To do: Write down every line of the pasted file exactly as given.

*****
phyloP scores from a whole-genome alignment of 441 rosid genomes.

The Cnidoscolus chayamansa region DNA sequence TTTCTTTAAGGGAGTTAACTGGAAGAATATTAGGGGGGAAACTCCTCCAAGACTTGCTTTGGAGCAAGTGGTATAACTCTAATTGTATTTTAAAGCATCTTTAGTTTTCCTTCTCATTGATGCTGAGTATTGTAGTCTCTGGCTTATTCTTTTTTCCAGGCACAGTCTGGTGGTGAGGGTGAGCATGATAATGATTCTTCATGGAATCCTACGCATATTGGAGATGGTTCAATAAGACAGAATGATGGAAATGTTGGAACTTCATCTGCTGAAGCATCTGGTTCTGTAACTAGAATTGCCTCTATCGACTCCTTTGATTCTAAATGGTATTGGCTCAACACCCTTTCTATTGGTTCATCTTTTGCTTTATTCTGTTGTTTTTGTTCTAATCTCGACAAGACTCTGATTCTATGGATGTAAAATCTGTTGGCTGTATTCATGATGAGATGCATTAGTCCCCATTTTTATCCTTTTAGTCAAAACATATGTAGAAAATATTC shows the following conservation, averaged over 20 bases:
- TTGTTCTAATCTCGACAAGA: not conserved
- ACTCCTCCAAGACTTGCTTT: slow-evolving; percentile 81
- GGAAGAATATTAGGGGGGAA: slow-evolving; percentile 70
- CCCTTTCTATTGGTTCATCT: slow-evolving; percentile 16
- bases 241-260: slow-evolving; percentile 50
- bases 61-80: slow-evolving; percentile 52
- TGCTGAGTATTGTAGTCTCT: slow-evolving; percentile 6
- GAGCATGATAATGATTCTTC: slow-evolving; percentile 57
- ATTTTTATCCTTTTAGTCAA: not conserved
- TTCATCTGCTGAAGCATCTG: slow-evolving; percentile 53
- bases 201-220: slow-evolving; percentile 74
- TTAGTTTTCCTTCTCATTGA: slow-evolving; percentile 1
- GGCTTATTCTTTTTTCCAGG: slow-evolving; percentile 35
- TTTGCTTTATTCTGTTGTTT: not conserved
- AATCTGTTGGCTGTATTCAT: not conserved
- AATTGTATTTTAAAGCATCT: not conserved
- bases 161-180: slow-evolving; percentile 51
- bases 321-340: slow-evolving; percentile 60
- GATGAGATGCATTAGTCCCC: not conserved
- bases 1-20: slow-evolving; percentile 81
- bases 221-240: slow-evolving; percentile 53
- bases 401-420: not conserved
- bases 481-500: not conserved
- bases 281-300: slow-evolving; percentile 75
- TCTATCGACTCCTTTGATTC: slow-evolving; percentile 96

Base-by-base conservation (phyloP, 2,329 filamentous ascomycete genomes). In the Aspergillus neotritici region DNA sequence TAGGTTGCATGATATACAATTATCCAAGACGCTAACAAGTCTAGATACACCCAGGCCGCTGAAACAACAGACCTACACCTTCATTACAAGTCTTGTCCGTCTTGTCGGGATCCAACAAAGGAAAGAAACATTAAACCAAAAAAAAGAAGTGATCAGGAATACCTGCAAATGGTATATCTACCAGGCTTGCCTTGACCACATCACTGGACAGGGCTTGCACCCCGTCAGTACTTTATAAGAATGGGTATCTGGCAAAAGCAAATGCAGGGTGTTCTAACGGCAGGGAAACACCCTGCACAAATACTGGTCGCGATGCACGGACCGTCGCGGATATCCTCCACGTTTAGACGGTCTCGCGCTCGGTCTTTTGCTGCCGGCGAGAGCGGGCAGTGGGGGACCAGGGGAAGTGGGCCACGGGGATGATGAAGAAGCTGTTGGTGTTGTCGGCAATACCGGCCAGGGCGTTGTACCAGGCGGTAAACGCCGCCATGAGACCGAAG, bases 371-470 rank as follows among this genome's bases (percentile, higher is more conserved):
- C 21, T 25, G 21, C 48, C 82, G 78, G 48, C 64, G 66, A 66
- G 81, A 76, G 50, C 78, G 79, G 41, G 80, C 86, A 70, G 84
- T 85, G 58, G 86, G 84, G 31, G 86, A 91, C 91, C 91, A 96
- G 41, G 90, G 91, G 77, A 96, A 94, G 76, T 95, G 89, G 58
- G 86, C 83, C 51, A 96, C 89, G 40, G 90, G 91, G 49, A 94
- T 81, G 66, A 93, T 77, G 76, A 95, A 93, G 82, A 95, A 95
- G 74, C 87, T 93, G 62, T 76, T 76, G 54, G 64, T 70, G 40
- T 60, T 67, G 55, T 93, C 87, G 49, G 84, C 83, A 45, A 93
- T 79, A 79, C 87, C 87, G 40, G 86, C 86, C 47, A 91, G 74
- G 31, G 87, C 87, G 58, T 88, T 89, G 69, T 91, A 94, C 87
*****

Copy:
phyloP scores from a whole-genome alignment of 441 rosid genomes.

The Cnidoscolus chayamansa region DNA sequence TTTCTTTAAGGGAGTTAACTGGAAGAATATTAGGGGGGAAACTCCTCCAAGACTTGCTTTGGAGCAAGTGGTATAACTCTAATTGTATTTTAAAGCATCTTTAGTTTTCCTTCTCATTGATGCTGAGTATTGTAGTCTCTGGCTTATTCTTTTTTCCAGGCACAGTCTGGTGGTGAGGGTGAGCATGATAATGATTCTTCATGGAATCCTACGCATATTGGAGATGGTTCAATAAGACAGAATGATGGAAATGTTGGAACTTCATCTGCTGAAGCATCTGGTTCTGTAACTAGAATTGCCTCTATCGACTCCTTTGATTCTAAATGGTATTGGCTCAACACCCTTTCTATTGGTTCATCTTTTGCTTTATTCTGTTGTTTTTGTTCTAATCTCGACAAGACTCTGATTCTATGGATGTAAAATCTGTTGGCTGTATTCATGATGAGATGCATTAGTCCCCATTTTTATCCTTTTAGTCAAAACATATGTAGAAAATATTC shows the following conservation, averaged over 20 bases:
- TTGTTCTAATCTCGACAAGA: not conserved
- ACTCCTCCAAGACTTGCTTT: slow-evolving; percentile 81
- GGAAGAATATTAGGGGGGAA: slow-evolving; percentile 70
- CCCTTTCTATTGGTTCATCT: slow-evolving; percentile 16
- bases 241-260: slow-evolving; percentile 50
- bases 61-80: slow-evolving; percentile 52
- TGCTGAGTATTGTAGTCTCT: slow-evolving; percentile 6
- GAGCATGATAATGATTCTTC: slow-evolving; percentile 57
- ATTTTTATCCTTTTAGTCAA: not conserved
- TTCATCTGCTGAAGCATCTG: slow-evolving; percentile 53
- bases 201-220: slow-evolving; percentile 74
- TTAGTTTTCCTTCTCATTGA: slow-evolving; percentile 1
- GGCTTATTCTTTTTTCCAGG: slow-evolving; percentile 35
- TTTGCTTTATTCTGTTGTTT: not conserved
- AATCTGTTGGCTGTATTCAT: not conserved
- AATTGTATTTTAAAGCATCT: not conserved
- bases 161-180: slow-evolving; percentile 51
- bases 321-340: slow-evolving; percentile 60
- GATGAGATGCATTAGTCCCC: not conserved
- bases 1-20: slow-evolving; percentile 81
- bases 221-240: slow-evolving; percentile 53
- bases 401-420: not conserved
- bases 481-500: not conserved
- bases 281-300: slow-evolving; percentile 75
- TCTATCGACTCCTTTGATTC: slow-evolving; percentile 96

Base-by-base conservation (phyloP, 2,329 filamentous ascomycete genomes). In the Aspergillus neotritici region DNA sequence TAGGTTGCATGATATACAATTATCCAAGACGCTAACAAGTCTAGATACACCCAGGCCGCTGAAACAACAGACCTACACCTTCATTACAAGTCTTGTCCGTCTTGTCGGGATCCAACAAAGGAAAGAAACATTAAACCAAAAAAAAGAAGTGATCAGGAATACCTGCAAATGGTATATCTACCAGGCTTGCCTTGACCACATCACTGGACAGGGCTTGCACCCCGTCAGTACTTTATAAGAATGGGTATCTGGCAAAAGCAAATGCAGGGTGTTCTAACGGCAGGGAAACACCCTGCACAAATACTGGTCGCGATGCACGGACCGTCGCGGATATCCTCCACGTTTAGACGGTCTCGCGCTCGGTCTTTTGCTGCCGGCGAGAGCGGGCAGTGGGGGACCAGGGGAAGTGGGCCACGGGGATGATGAAGAAGCTGTTGGTGTTGTCGGCAATACCGGCCAGGGCGTTGTACCAGGCGGTAAACGCCGCCATGAGACCGAAG, bases 371-470 rank as follows among this genome's bases (percentile, higher is more conserved):
- C 21, T 25, G 21, C 48, C 82, G 78, G 48, C 64, G 66, A 66
- G 81, A 76, G 50, C 78, G 79, G 41, G 80, C 86, A 70, G 84
- T 85, G 58, G 86, G 84, G 31, G 86, A 91, C 91, C 91, A 96
- G 41, G 90, G 91, G 77, A 96, A 94, G 76, T 95, G 89, G 58
- G 86, C 83, C 51, A 96, C 89, G 40, G 90, G 91, G 49, A 94
- T 81, G 66, A 93, T 77, G 76, A 95, A 93, G 82, A 95, A 95
- G 74, C 87, T 93, G 62, T 76, T 76, G 54, G 64, T 70, G 40
- T 60, T 67, G 55, T 93, C 87, G 49, G 84, C 83, A 45, A 93
- T 79, A 79, C 87, C 87, G 40, G 86, C 86, C 47, A 91, G 74
- G 31, G 87, C 87, G 58, T 88, T 89, G 69, T 91, A 94, C 87